On the Timing of CEO Stock Option Awards
This study documents that the abnormal stock returns are negative before unscheduled executive option awards and positive afterward. The return pattern has intensified over time, suggesting that executives have gradually become more effective at timing awards to their advantage, and possibly explaining why the results in this study differ from those in past studies. Moreover, I document that the predicted returns are abnormally low before the awards and abnormally high afterward. Unless executives possess an extraordinary ability to forecast the future marketwide movements that drive these predicted returns, the results suggest that at least some of the awards are timed retroactively.
Volume (Year): 51 (2005)
Issue (Month): 5 (May)
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- Yermack, David, 1997.
" Good Timing: CEO Stock Option Awards and Company News Announcements,"
Journal of Finance,
American Finance Association, vol. 52(2), pages 449-476, June.
- David Yermack, 1996. "Good Timing: CEO Stock Option Awards and Company News Announcements," New York University, Leonard N. Stern School Finance Department Working Paper Seires 96-41, New York University, Leonard N. Stern School of Business-.
- Reinganum, Marc R., 1983. "The anomalous stock market behavior of small firms in January : Empirical tests for tax-loss selling effects," Journal of Financial Economics, Elsevier, vol. 12(1), pages 89-104, June.
- Sandra Renfro Callaghan & P. Jane Saly & Chandra Subramaniam, 2004. "The Timing of Option Repricing," Journal of Finance, American Finance Association, vol. 59(4), pages 1651-1676, 08.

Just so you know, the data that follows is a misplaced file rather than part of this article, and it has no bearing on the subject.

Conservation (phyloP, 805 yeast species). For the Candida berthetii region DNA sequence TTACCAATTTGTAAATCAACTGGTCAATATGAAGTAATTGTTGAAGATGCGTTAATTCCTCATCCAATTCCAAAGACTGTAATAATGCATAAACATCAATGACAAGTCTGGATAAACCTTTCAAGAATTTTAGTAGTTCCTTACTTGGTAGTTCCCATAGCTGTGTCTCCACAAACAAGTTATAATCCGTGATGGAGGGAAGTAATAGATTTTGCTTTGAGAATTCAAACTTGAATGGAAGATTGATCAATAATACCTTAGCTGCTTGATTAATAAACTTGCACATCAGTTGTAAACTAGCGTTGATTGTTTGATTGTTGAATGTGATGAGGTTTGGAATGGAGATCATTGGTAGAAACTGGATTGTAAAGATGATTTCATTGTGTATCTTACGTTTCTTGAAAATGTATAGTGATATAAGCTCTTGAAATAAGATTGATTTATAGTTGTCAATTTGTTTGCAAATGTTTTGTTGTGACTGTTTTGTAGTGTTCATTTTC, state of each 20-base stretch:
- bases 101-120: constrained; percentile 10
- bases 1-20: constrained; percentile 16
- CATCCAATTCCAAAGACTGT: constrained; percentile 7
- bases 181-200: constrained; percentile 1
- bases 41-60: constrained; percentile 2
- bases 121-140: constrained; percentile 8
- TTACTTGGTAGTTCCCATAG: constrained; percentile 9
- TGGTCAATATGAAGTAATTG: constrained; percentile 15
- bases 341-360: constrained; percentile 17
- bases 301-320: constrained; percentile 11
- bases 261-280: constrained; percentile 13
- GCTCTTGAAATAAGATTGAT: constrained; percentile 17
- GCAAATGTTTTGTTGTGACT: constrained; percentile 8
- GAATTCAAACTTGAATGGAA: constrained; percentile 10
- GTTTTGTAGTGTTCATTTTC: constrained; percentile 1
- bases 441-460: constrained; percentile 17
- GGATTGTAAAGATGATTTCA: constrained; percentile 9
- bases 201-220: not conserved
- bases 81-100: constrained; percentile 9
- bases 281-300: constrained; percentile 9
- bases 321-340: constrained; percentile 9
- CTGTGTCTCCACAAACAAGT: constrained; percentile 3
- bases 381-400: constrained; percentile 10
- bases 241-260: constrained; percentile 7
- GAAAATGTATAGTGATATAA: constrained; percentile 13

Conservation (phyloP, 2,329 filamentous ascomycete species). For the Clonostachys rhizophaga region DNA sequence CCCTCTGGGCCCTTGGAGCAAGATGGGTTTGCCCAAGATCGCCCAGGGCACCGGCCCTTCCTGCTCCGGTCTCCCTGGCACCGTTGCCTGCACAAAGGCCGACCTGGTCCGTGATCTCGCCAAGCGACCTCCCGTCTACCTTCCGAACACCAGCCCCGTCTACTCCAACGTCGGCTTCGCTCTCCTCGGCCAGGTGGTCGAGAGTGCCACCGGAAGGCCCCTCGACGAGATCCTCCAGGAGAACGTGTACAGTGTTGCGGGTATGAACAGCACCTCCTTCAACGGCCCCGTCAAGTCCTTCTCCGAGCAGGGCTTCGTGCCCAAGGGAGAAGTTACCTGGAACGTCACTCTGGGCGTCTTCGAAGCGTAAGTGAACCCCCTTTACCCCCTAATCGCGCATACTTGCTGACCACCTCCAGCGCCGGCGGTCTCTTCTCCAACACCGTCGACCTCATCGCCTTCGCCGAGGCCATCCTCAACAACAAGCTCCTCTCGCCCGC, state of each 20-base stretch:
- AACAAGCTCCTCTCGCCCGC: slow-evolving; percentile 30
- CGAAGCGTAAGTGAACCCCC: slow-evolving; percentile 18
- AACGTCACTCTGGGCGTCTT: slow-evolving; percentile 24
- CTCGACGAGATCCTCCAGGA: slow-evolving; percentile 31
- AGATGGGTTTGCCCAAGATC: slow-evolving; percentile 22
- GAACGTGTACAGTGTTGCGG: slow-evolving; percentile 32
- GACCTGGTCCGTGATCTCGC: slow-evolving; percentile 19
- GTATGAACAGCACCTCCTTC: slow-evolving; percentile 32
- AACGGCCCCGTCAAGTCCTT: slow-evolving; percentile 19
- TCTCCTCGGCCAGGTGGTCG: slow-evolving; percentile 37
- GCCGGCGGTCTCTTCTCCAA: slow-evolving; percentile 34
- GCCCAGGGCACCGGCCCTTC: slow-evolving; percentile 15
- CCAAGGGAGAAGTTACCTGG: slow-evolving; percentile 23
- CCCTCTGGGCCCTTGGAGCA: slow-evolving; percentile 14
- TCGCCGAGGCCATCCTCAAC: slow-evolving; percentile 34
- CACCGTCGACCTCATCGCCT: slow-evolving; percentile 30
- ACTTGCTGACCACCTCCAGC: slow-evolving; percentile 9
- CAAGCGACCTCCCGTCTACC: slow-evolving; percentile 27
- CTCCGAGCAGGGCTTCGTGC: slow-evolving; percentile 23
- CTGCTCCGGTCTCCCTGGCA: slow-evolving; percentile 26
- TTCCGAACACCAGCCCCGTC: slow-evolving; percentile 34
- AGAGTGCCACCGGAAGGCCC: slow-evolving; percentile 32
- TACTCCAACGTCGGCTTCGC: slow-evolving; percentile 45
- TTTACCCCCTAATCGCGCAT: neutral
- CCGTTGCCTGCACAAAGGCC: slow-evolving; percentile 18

- Fama, Eugene F. & French, Kenneth R., 1993. "Common risk factors in the returns on stocks and bonds," Journal of Financial Economics, Elsevier, vol. 33(1), pages 3-56, February.
- Chauvin, Keith W. & Shenoy, Catherine, 2001. "Stock price decreases prior to executive stock option grants," Journal of Corporate Finance, Elsevier, vol. 7(1), pages 53-76, March.
- Aboody, David & Kasznik, Ron, 2000. "CEO stock option awards and the timing of corporate voluntary disclosures," Journal of Accounting and Economics, Elsevier, vol. 29(1), pages 73-100, February.
- Keim, Donald B., 1983. "Size-related anomalies and stock return seasonality : Further empirical evidence," Journal of Financial Economics, Elsevier, vol. 12(1), pages 13-32, June.
- Huddart, Steven & Lang, Mark, 2003. "Information distribution within firms: evidence from stock option exercises," Journal of Accounting and Economics, Elsevier, vol. 34(1-3), pages 3-31, January. Full references (including those not matched with items on IDEAS)
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